EFG Group, LLC
Partner, Grain Analyst
Highlights of the USDA Corn Supply Demand report – US old crop – lowered domestic usage (ethanol) by 25 million bu.), Increased carryout by 25 million bu. – US new crop – increased the carryin by 25 million bu., increased the carryout by 25 million bu. – World old crop – increased Brazilian production by 3.0 M T., increased Argentine production by 500 K T., increased carryout by 4.51 M T. – World new crop – Increased carryin by 4.51 M T.; increased carryout by 3.25 M T.
Flat price ran steady to firm Tuesday night – was under the gun from the start of the day session. The new record in the grind for ethanol barely caused a blip in the market action. The flat price tried to knee-jerk back lower shortly after the USDA data was released but that didn’t last long as wheat prices kept diving. The biggest surprises from the USDA were the World numbers – the old crop carryout increased 4.5 M T. vs. trade expectations and the new crop carryout increased by 3.3 M T. vs. trade expectations. The US data was close to trade expectations; the old crop carryout was 17 million bu. lower than expected and the new crop carryout was 8 million bu. less than expected. Now that these numbers are out the trade’s focus will move back to the weather forecasts. A good portion of the western and central Corn Belt is expected to see some big time rains over the next 5 days. Prior to the report the trade had been focusing on the recent excessive moisture so we’ll see how these forecasts materialize and go from there.
Most interior cash markets continue to a trend of easier basis levels that started in the last week. I’ve been told that the recent rally in the flat price has indeed attracted farmer selling. Spreads have been weak all week and for the most part that continued today, Wednesday. Tomorrow is the last day of the Index fund roll – many have been attributing the recent spread weakness to that as well as the cash movement. the bottom line to that rationale – everyone and their neighbor is well aware of when the index funds roll – the weakness in the spreads has been all about cash movement and the idea that our recent better export activity is going to slow down as SA origin comes on line. Until a legitimate threat to the crop comes along spreads will be biased to stay wide.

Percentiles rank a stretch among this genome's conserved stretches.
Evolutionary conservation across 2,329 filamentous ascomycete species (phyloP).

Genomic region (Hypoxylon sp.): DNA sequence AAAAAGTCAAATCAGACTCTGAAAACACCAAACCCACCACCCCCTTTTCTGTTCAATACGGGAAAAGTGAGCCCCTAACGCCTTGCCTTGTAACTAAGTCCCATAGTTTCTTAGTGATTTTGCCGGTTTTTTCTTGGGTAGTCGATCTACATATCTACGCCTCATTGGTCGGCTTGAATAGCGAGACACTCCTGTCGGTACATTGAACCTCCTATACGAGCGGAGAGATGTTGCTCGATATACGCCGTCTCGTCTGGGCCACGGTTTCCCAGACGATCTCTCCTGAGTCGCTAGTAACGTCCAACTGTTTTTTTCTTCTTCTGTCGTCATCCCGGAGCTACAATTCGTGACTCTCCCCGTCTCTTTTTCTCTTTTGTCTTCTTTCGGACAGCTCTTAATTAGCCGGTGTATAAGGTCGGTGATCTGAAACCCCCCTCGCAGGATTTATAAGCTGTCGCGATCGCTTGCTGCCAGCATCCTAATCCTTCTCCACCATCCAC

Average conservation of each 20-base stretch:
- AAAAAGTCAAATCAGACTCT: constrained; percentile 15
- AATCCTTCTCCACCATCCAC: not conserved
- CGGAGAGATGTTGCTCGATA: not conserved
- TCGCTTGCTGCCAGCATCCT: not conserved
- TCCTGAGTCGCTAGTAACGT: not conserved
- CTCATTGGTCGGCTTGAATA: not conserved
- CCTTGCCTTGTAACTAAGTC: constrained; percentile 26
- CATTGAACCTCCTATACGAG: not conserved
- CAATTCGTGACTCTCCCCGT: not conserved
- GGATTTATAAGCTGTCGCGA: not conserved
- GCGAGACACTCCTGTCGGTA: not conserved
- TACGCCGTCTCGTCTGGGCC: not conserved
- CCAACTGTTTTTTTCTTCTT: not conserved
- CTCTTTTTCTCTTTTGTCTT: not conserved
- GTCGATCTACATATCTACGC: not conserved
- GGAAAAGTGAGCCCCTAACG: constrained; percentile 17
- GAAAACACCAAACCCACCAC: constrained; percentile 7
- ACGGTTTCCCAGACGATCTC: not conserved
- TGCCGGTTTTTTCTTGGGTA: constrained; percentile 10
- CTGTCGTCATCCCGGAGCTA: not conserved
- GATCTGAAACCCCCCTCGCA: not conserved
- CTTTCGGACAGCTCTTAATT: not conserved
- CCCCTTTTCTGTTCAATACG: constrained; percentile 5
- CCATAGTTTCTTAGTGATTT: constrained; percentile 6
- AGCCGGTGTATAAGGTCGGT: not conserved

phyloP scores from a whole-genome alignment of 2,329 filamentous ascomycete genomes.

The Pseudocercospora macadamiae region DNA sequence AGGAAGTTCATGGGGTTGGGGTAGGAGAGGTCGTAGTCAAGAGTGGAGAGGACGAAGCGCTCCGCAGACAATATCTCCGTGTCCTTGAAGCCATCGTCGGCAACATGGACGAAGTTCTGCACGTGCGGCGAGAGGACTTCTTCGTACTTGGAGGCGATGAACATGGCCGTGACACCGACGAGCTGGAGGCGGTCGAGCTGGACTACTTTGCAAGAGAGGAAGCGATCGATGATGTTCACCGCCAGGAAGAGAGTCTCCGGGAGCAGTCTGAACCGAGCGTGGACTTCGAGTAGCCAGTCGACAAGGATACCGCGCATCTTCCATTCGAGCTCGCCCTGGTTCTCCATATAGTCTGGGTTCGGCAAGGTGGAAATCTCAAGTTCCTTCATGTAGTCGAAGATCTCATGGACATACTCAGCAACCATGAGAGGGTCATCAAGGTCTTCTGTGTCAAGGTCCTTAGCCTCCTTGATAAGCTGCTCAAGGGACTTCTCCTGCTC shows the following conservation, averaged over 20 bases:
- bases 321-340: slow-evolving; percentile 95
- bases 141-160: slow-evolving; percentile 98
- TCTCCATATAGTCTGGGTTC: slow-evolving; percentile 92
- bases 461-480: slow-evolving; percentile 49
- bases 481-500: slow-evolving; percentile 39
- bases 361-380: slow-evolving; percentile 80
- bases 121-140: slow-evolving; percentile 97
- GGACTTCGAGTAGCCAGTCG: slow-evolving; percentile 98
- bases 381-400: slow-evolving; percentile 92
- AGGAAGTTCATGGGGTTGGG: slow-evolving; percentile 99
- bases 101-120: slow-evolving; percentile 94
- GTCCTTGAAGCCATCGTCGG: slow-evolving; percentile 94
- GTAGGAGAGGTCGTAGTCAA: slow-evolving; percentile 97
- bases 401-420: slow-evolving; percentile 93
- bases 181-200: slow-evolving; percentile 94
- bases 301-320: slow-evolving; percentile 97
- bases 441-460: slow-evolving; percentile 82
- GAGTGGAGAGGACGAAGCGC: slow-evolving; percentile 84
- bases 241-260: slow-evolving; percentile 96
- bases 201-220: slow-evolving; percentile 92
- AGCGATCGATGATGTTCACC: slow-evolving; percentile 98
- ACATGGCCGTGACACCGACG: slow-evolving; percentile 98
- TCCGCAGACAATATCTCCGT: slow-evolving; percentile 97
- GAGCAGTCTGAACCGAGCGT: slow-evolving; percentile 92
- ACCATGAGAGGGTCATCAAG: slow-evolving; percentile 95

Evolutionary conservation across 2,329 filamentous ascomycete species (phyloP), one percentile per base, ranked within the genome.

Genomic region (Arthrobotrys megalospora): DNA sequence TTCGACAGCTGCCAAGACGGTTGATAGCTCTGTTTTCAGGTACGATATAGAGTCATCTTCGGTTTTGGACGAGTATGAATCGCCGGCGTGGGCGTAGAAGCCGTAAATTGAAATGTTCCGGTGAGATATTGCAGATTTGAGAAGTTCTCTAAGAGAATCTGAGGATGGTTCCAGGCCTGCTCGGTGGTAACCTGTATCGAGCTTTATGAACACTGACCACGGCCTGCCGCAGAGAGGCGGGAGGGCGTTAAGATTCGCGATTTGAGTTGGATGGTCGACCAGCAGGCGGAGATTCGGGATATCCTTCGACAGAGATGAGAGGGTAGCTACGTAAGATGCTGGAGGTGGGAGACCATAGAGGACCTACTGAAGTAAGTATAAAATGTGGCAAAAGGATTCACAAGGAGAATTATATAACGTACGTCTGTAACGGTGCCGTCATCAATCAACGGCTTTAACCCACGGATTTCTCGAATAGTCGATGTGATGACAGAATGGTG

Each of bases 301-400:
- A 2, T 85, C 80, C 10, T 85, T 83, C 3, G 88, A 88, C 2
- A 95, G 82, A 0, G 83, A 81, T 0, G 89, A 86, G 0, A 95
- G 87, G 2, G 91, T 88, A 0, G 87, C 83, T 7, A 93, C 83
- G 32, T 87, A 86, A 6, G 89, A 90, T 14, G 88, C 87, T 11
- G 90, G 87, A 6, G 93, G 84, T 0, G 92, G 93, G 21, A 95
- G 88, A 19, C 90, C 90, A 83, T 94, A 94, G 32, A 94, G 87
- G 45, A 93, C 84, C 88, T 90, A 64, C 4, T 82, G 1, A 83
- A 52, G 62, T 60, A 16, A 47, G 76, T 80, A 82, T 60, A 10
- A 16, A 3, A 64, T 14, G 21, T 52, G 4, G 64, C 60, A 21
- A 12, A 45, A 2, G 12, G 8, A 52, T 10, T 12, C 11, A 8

The flat price balks within shouting distance of the May interim highs. The market is now in line to test out the possible bottoming action we saw in late May. If that price action we saw in late May is indeed a bottom July corn should realize support beginning at the $3.55-$3.54 level. The same would hold true for December corn beginning at the $3.72 level. Until more is known as to the development of the corn crop I would like to think our worst case scenario is a trading range affair between the late May lows and the May interim highs.